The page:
Argonne National Laboratory

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Toward Microscopy with Direct Electronic, Chemical and Magnetic Contrast at the Atomic Level

CNM Nanoscience Colloquium
Volker Rose (XSD), Physicist
December 5, 2012 4:00PM to 5:00PM
Building 440, Room A105-106
Refreshments will be available at 3:30 p.m.

In this talk we will discuss the development of a novel high-resolution microscopy technique for imaging of nanoscale materials with chemical, electronic, and magnetic contrast [1,2]. It will combine the sub-nanometer spatial resolution of scanning tunneling microscopy (STM) with the chemical, electronic, and magnetic sensitivity of synchrotron radiation [3]. Drawing upon experience from a prototype that has been developed to demonstrate general feasibility, current work has the goal to drastically increase the spatial resolution of existing state-of-the-art x-ray microscopy from only tens of nanometers down to atomic resolution.

Key enabler for high resolution is the development of insulator-coated “smart tips” with small conducting apex [4]. After entirely coating of a sharp PtIr tip with an insulating SiO2 film by electron beam physical vapor deposition, the insulating film has been removed from the apex by means of high-resolution focused ion beam milling using a shadow masking technique. Such tips drastically reduce the background of photoejected electrons that would otherwise cause an undesired signal at the sidewall of the tip.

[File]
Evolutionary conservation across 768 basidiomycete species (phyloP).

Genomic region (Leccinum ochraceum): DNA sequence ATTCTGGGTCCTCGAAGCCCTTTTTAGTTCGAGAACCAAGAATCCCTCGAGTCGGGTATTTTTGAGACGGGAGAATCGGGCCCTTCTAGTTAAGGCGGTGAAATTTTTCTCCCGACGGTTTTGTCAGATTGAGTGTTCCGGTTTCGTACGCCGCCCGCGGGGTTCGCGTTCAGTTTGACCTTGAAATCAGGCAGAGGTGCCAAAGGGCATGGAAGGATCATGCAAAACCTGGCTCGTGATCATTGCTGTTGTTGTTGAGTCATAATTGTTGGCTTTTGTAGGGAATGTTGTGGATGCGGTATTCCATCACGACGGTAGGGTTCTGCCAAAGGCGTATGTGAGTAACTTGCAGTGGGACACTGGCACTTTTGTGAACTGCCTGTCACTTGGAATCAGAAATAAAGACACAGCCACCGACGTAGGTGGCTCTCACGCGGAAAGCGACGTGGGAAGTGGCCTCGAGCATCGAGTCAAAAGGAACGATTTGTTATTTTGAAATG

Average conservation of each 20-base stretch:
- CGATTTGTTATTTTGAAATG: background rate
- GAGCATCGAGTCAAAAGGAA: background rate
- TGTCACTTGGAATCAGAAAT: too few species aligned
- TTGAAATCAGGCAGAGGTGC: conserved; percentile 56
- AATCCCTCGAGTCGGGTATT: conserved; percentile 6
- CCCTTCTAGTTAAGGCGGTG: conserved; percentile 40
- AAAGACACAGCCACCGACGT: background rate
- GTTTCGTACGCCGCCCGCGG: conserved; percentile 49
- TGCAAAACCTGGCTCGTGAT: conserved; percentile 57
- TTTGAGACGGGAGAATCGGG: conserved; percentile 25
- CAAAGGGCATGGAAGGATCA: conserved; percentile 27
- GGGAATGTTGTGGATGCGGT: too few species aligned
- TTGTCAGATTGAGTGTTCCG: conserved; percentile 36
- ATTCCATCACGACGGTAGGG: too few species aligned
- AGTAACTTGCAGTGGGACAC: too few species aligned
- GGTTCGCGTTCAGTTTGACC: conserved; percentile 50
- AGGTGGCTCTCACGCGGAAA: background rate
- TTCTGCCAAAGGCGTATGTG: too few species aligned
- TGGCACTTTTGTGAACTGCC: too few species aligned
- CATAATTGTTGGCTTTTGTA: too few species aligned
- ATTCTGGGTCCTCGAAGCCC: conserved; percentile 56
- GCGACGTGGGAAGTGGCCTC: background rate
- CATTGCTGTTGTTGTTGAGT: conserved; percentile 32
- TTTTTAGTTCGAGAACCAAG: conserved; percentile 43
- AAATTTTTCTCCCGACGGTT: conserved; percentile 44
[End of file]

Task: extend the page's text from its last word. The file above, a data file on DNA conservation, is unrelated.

The novel microcopy technique will enable fundamentally new methods of characterization, which will be applied to the study of energy materials and nanoscale magnetic systems. A better understanding of these phenomena at the nanoscale has great potential to improve the conversion efficiency of quantum energy devices and lead to advances in future data storage applications.

[1] V. Rose, J.W. Freeland, S.K. Streiffer, “New Capabilities at the Interface of X-rays and Scanning Tunneling Microscopy”, in Scanning Probe Microscopy of Functional Materials: Nanoscale Imaging and Spectroscopy, S.V. Kalinin, A. Gruverman, (Eds.), Springer, New York (2011), pg 405-432.

[2] M.L. Cummings, T.Y. Chien, C. Preissner, V. Madhavan, D. Diesing, M. Bode, J.W. Freeland, V. Rose, Ultramicroscopy 112, 22 (2012).

[3] V. Rose, T.Y. Chien, J.W. Freeland, D. Rosenmann, J. Hiller, V. Metlushko, J. Appl. Phys. 111, 07E304 (2012).

[4] V. Rose, T.Y. Chien, J. Hiller, D. Rosenmann, R.P. Winarski, Appl. Phys. Lett. 99, 173102 (2011).